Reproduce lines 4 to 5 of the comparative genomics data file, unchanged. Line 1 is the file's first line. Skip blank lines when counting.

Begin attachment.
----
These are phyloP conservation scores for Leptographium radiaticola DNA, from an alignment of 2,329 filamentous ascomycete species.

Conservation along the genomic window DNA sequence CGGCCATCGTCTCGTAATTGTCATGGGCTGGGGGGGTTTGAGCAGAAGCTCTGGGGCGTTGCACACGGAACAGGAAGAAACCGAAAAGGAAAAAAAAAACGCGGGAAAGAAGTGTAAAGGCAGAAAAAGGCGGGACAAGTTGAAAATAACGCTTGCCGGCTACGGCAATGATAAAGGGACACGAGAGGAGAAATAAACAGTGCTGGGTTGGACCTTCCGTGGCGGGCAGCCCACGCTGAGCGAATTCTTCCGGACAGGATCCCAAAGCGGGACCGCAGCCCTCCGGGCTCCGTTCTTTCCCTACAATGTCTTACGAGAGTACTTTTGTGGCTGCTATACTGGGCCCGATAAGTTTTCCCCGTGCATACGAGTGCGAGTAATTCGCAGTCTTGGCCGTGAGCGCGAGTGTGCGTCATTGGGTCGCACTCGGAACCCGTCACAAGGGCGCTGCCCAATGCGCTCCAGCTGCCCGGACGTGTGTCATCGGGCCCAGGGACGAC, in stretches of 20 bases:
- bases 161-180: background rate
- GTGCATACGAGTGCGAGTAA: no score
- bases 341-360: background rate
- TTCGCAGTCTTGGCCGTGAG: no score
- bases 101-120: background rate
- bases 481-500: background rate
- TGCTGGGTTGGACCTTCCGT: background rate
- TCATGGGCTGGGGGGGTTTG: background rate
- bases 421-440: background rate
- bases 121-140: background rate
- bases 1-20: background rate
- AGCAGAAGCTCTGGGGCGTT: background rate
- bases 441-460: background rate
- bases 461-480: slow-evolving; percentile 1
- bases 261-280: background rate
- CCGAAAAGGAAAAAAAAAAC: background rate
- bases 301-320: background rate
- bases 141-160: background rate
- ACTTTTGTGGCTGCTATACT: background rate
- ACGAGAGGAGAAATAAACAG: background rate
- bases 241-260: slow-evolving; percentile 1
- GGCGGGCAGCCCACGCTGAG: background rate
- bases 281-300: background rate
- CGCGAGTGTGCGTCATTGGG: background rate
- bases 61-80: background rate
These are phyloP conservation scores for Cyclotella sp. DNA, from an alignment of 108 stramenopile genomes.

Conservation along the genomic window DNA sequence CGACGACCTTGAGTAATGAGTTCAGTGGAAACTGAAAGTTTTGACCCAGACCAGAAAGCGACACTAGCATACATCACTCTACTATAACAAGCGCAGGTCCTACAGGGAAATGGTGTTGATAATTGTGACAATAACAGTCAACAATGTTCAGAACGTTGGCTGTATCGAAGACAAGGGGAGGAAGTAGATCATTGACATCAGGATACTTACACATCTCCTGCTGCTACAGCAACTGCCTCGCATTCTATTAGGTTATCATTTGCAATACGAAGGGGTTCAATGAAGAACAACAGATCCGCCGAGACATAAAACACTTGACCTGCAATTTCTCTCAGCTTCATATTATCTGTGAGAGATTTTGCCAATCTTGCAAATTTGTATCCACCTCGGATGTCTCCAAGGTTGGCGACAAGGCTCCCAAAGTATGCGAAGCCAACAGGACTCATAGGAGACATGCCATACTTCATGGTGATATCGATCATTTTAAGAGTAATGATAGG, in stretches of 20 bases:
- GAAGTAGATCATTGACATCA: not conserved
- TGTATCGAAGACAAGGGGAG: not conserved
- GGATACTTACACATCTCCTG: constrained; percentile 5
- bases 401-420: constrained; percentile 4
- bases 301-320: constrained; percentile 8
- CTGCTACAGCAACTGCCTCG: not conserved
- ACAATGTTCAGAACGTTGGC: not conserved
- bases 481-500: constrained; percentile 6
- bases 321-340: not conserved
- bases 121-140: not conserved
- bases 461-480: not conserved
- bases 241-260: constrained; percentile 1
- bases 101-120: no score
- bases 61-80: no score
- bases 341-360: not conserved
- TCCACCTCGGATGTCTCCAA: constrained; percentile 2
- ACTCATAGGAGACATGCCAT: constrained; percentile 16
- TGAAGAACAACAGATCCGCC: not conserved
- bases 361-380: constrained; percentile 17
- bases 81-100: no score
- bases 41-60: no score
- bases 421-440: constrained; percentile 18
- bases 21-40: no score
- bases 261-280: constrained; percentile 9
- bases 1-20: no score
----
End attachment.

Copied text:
- GTGCATACGAGTGCGAGTAA: no score
- bases 341-360: background rate